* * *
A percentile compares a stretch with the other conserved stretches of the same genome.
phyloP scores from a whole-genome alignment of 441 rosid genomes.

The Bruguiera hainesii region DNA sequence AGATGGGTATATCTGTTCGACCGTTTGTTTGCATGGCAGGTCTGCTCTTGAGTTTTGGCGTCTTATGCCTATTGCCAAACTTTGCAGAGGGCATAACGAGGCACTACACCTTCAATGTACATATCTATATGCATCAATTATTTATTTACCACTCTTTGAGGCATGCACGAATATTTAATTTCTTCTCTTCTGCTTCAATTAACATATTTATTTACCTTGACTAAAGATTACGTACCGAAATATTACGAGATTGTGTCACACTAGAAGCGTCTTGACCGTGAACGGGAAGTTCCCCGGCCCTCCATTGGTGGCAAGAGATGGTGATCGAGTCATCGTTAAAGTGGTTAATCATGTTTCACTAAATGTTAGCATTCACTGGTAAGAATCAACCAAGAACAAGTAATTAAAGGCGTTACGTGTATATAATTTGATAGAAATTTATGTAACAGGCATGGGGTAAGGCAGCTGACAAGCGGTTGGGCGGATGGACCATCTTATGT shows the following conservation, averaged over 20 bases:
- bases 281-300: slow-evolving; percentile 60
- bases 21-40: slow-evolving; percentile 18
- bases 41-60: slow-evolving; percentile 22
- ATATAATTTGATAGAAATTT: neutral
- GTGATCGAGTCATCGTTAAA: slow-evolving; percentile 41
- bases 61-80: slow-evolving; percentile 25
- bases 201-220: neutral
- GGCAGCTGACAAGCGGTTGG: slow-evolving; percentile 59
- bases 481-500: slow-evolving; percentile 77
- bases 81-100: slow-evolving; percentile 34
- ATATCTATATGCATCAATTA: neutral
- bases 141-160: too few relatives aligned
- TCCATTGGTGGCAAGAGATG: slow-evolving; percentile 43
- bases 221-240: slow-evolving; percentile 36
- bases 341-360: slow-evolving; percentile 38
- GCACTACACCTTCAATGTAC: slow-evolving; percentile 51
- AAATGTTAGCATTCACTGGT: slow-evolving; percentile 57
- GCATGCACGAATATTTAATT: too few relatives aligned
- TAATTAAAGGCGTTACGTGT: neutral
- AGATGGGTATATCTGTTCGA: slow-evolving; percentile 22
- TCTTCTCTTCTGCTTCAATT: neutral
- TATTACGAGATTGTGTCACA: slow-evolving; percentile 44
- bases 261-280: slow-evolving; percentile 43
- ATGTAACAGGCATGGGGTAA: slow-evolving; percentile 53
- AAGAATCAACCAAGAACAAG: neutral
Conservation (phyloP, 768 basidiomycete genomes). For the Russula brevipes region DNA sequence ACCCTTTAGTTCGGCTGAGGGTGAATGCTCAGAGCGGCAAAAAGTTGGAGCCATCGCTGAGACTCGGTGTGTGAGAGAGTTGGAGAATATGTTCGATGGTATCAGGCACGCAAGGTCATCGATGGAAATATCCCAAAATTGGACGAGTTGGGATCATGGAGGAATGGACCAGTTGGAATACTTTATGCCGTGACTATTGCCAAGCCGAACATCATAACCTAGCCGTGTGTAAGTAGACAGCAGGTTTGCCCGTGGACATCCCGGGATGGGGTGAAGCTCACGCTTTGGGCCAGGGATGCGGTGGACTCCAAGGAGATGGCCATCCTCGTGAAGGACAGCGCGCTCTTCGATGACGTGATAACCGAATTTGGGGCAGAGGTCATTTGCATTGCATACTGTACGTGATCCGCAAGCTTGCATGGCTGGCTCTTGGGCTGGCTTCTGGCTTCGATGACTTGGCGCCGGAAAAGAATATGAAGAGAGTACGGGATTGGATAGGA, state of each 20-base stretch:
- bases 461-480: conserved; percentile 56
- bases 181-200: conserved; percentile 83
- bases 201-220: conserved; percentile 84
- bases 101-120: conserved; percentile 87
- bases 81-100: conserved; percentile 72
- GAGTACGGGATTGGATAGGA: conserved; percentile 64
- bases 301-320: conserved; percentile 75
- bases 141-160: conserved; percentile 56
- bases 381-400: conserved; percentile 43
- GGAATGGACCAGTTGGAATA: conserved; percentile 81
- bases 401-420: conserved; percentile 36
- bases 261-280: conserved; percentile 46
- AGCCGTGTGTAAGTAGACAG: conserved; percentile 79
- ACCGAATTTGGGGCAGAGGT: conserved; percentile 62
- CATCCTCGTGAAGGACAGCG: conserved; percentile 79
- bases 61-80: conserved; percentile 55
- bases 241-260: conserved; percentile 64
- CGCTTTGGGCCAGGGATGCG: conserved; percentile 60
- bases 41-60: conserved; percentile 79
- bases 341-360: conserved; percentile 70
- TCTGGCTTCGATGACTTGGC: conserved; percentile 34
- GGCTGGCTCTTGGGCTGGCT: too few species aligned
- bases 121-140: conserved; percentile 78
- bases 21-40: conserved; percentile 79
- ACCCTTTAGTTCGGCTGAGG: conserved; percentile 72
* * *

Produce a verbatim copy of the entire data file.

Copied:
A percentile compares a stretch with the other conserved stretches of the same genome.
phyloP scores from a whole-genome alignment of 441 rosid genomes.

The Bruguiera hainesii region DNA sequence AGATGGGTATATCTGTTCGACCGTTTGTTTGCATGGCAGGTCTGCTCTTGAGTTTTGGCGTCTTATGCCTATTGCCAAACTTTGCAGAGGGCATAACGAGGCACTACACCTTCAATGTACATATCTATATGCATCAATTATTTATTTACCACTCTTTGAGGCATGCACGAATATTTAATTTCTTCTCTTCTGCTTCAATTAACATATTTATTTACCTTGACTAAAGATTACGTACCGAAATATTACGAGATTGTGTCACACTAGAAGCGTCTTGACCGTGAACGGGAAGTTCCCCGGCCCTCCATTGGTGGCAAGAGATGGTGATCGAGTCATCGTTAAAGTGGTTAATCATGTTTCACTAAATGTTAGCATTCACTGGTAAGAATCAACCAAGAACAAGTAATTAAAGGCGTTACGTGTATATAATTTGATAGAAATTTATGTAACAGGCATGGGGTAAGGCAGCTGACAAGCGGTTGGGCGGATGGACCATCTTATGT shows the following conservation, averaged over 20 bases:
- bases 281-300: slow-evolving; percentile 60
- bases 21-40: slow-evolving; percentile 18
- bases 41-60: slow-evolving; percentile 22
- ATATAATTTGATAGAAATTT: neutral
- GTGATCGAGTCATCGTTAAA: slow-evolving; percentile 41
- bases 61-80: slow-evolving; percentile 25
- bases 201-220: neutral
- GGCAGCTGACAAGCGGTTGG: slow-evolving; percentile 59
- bases 481-500: slow-evolving; percentile 77
- bases 81-100: slow-evolving; percentile 34
- ATATCTATATGCATCAATTA: neutral
- bases 141-160: too few relatives aligned
- TCCATTGGTGGCAAGAGATG: slow-evolving; percentile 43
- bases 221-240: slow-evolving; percentile 36
- bases 341-360: slow-evolving; percentile 38
- GCACTACACCTTCAATGTAC: slow-evolving; percentile 51
- AAATGTTAGCATTCACTGGT: slow-evolving; percentile 57
- GCATGCACGAATATTTAATT: too few relatives aligned
- TAATTAAAGGCGTTACGTGT: neutral
- AGATGGGTATATCTGTTCGA: slow-evolving; percentile 22
- TCTTCTCTTCTGCTTCAATT: neutral
- TATTACGAGATTGTGTCACA: slow-evolving; percentile 44
- bases 261-280: slow-evolving; percentile 43
- ATGTAACAGGCATGGGGTAA: slow-evolving; percentile 53
- AAGAATCAACCAAGAACAAG: neutral
Conservation (phyloP, 768 basidiomycete genomes). For the Russula brevipes region DNA sequence ACCCTTTAGTTCGGCTGAGGGTGAATGCTCAGAGCGGCAAAAAGTTGGAGCCATCGCTGAGACTCGGTGTGTGAGAGAGTTGGAGAATATGTTCGATGGTATCAGGCACGCAAGGTCATCGATGGAAATATCCCAAAATTGGACGAGTTGGGATCATGGAGGAATGGACCAGTTGGAATACTTTATGCCGTGACTATTGCCAAGCCGAACATCATAACCTAGCCGTGTGTAAGTAGACAGCAGGTTTGCCCGTGGACATCCCGGGATGGGGTGAAGCTCACGCTTTGGGCCAGGGATGCGGTGGACTCCAAGGAGATGGCCATCCTCGTGAAGGACAGCGCGCTCTTCGATGACGTGATAACCGAATTTGGGGCAGAGGTCATTTGCATTGCATACTGTACGTGATCCGCAAGCTTGCATGGCTGGCTCTTGGGCTGGCTTCTGGCTTCGATGACTTGGCGCCGGAAAAGAATATGAAGAGAGTACGGGATTGGATAGGA, state of each 20-base stretch:
- bases 461-480: conserved; percentile 56
- bases 181-200: conserved; percentile 83
- bases 201-220: conserved; percentile 84
- bases 101-120: conserved; percentile 87
- bases 81-100: conserved; percentile 72
- GAGTACGGGATTGGATAGGA: conserved; percentile 64
- bases 301-320: conserved; percentile 75
- bases 141-160: conserved; percentile 56
- bases 381-400: conserved; percentile 43
- GGAATGGACCAGTTGGAATA: conserved; percentile 81
- bases 401-420: conserved; percentile 36
- bases 261-280: conserved; percentile 46
- AGCCGTGTGTAAGTAGACAG: conserved; percentile 79
- ACCGAATTTGGGGCAGAGGT: conserved; percentile 62
- CATCCTCGTGAAGGACAGCG: conserved; percentile 79
- bases 61-80: conserved; percentile 55
- bases 241-260: conserved; percentile 64
- CGCTTTGGGCCAGGGATGCG: conserved; percentile 60
- bases 41-60: conserved; percentile 79
- bases 341-360: conserved; percentile 70
- TCTGGCTTCGATGACTTGGC: conserved; percentile 34
- GGCTGGCTCTTGGGCTGGCT: too few species aligned
- bases 121-140: conserved; percentile 78
- bases 21-40: conserved; percentile 79
- ACCCTTTAGTTCGGCTGAGG: conserved; percentile 72